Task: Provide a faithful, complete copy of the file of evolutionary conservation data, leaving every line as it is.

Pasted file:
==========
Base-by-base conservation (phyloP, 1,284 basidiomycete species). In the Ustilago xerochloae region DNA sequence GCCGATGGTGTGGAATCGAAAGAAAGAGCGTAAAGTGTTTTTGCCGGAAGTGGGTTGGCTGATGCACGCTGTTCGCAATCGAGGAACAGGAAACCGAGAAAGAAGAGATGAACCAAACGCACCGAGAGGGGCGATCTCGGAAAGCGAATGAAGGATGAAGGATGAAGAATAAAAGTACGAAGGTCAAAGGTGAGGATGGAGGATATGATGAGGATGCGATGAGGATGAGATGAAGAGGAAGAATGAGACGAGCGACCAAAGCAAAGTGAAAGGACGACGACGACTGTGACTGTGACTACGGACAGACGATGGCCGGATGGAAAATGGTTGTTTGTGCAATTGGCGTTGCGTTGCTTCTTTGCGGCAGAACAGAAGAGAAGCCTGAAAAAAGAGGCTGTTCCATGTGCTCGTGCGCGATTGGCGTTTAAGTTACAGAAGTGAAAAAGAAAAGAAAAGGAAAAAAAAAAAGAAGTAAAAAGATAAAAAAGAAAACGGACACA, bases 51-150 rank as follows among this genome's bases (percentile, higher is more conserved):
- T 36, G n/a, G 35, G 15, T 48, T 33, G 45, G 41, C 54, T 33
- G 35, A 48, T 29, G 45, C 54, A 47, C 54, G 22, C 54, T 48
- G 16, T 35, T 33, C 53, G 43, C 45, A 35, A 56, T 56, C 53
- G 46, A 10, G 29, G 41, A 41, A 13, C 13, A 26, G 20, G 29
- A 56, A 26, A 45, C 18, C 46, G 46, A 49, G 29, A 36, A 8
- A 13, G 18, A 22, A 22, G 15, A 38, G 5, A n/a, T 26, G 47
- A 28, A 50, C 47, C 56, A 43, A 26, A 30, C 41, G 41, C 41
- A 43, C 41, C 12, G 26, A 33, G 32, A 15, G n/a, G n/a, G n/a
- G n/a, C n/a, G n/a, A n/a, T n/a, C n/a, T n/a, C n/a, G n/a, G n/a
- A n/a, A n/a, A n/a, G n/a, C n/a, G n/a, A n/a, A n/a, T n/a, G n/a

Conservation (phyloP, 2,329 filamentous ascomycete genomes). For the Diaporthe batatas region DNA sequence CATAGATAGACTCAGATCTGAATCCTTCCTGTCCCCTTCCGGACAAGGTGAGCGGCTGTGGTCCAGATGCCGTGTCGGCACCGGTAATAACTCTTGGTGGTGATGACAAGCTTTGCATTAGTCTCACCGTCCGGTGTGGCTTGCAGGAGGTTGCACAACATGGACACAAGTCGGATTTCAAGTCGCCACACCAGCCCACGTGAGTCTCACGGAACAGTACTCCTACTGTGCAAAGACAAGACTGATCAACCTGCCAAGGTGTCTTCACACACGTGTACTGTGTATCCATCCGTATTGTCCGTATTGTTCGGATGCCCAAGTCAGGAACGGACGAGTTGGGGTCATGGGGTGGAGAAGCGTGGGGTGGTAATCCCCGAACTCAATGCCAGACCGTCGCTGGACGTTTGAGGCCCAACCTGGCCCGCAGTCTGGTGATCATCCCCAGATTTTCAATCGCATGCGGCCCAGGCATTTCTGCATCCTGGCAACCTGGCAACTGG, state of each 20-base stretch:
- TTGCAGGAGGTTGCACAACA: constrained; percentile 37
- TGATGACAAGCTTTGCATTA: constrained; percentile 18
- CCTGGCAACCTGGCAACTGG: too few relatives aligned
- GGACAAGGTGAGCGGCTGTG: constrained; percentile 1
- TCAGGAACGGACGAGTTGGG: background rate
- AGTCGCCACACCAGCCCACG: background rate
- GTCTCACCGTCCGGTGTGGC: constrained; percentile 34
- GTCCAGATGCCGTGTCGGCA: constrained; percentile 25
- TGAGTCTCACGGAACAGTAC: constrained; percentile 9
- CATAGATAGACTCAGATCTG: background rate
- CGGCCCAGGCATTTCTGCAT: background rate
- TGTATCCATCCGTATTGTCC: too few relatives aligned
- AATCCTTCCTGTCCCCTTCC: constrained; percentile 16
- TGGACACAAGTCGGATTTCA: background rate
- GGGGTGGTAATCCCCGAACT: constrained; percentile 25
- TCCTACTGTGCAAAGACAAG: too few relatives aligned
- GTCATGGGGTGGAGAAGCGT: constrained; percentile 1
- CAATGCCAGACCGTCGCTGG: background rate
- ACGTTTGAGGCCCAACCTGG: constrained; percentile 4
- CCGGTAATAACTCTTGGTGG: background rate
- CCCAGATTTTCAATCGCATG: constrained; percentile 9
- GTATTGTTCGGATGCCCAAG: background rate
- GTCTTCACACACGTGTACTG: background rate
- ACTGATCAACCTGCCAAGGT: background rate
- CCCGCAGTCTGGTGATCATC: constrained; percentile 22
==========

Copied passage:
Base-by-base conservation (phyloP, 1,284 basidiomycete species). In the Ustilago xerochloae region DNA sequence GCCGATGGTGTGGAATCGAAAGAAAGAGCGTAAAGTGTTTTTGCCGGAAGTGGGTTGGCTGATGCACGCTGTTCGCAATCGAGGAACAGGAAACCGAGAAAGAAGAGATGAACCAAACGCACCGAGAGGGGCGATCTCGGAAAGCGAATGAAGGATGAAGGATGAAGAATAAAAGTACGAAGGTCAAAGGTGAGGATGGAGGATATGATGAGGATGCGATGAGGATGAGATGAAGAGGAAGAATGAGACGAGCGACCAAAGCAAAGTGAAAGGACGACGACGACTGTGACTGTGACTACGGACAGACGATGGCCGGATGGAAAATGGTTGTTTGTGCAATTGGCGTTGCGTTGCTTCTTTGCGGCAGAACAGAAGAGAAGCCTGAAAAAAGAGGCTGTTCCATGTGCTCGTGCGCGATTGGCGTTTAAGTTACAGAAGTGAAAAAGAAAAGAAAAGGAAAAAAAAAAAGAAGTAAAAAGATAAAAAAGAAAACGGACACA, bases 51-150 rank as follows among this genome's bases (percentile, higher is more conserved):
- T 36, G n/a, G 35, G 15, T 48, T 33, G 45, G 41, C 54, T 33
- G 35, A 48, T 29, G 45, C 54, A 47, C 54, G 22, C 54, T 48
- G 16, T 35, T 33, C 53, G 43, C 45, A 35, A 56, T 56, C 53
- G 46, A 10, G 29, G 41, A 41, A 13, C 13, A 26, G 20, G 29
- A 56, A 26, A 45, C 18, C 46, G 46, A 49, G 29, A 36, A 8
- A 13, G 18, A 22, A 22, G 15, A 38, G 5, A n/a, T 26, G 47
- A 28, A 50, C 47, C 56, A 43, A 26, A 30, C 41, G 41, C 41
- A 43, C 41, C 12, G 26, A 33, G 32, A 15, G n/a, G n/a, G n/a
- G n/a, C n/a, G n/a, A n/a, T n/a, C n/a, T n/a, C n/a, G n/a, G n/a
- A n/a, A n/a, A n/a, G n/a, C n/a, G n/a, A n/a, A n/a, T n/a, G n/a

Conservation (phyloP, 2,329 filamentous ascomycete genomes). For the Diaporthe batatas region DNA sequence CATAGATAGACTCAGATCTGAATCCTTCCTGTCCCCTTCCGGACAAGGTGAGCGGCTGTGGTCCAGATGCCGTGTCGGCACCGGTAATAACTCTTGGTGGTGATGACAAGCTTTGCATTAGTCTCACCGTCCGGTGTGGCTTGCAGGAGGTTGCACAACATGGACACAAGTCGGATTTCAAGTCGCCACACCAGCCCACGTGAGTCTCACGGAACAGTACTCCTACTGTGCAAAGACAAGACTGATCAACCTGCCAAGGTGTCTTCACACACGTGTACTGTGTATCCATCCGTATTGTCCGTATTGTTCGGATGCCCAAGTCAGGAACGGACGAGTTGGGGTCATGGGGTGGAGAAGCGTGGGGTGGTAATCCCCGAACTCAATGCCAGACCGTCGCTGGACGTTTGAGGCCCAACCTGGCCCGCAGTCTGGTGATCATCCCCAGATTTTCAATCGCATGCGGCCCAGGCATTTCTGCATCCTGGCAACCTGGCAACTGG, state of each 20-base stretch:
- TTGCAGGAGGTTGCACAACA: constrained; percentile 37
- TGATGACAAGCTTTGCATTA: constrained; percentile 18
- CCTGGCAACCTGGCAACTGG: too few relatives aligned
- GGACAAGGTGAGCGGCTGTG: constrained; percentile 1
- TCAGGAACGGACGAGTTGGG: background rate
- AGTCGCCACACCAGCCCACG: background rate
- GTCTCACCGTCCGGTGTGGC: constrained; percentile 34
- GTCCAGATGCCGTGTCGGCA: constrained; percentile 25
- TGAGTCTCACGGAACAGTAC: constrained; percentile 9
- CATAGATAGACTCAGATCTG: background rate
- CGGCCCAGGCATTTCTGCAT: background rate
- TGTATCCATCCGTATTGTCC: too few relatives aligned
- AATCCTTCCTGTCCCCTTCC: constrained; percentile 16
- TGGACACAAGTCGGATTTCA: background rate
- GGGGTGGTAATCCCCGAACT: constrained; percentile 25
- TCCTACTGTGCAAAGACAAG: too few relatives aligned
- GTCATGGGGTGGAGAAGCGT: constrained; percentile 1
- CAATGCCAGACCGTCGCTGG: background rate
- ACGTTTGAGGCCCAACCTGG: constrained; percentile 4
- CCGGTAATAACTCTTGGTGG: background rate
- CCCAGATTTTCAATCGCATG: constrained; percentile 9
- GTATTGTTCGGATGCCCAAG: background rate
- GTCTTCACACACGTGTACTG: background rate
- ACTGATCAACCTGCCAAGGT: background rate
- CCCGCAGTCTGGTGATCATC: constrained; percentile 22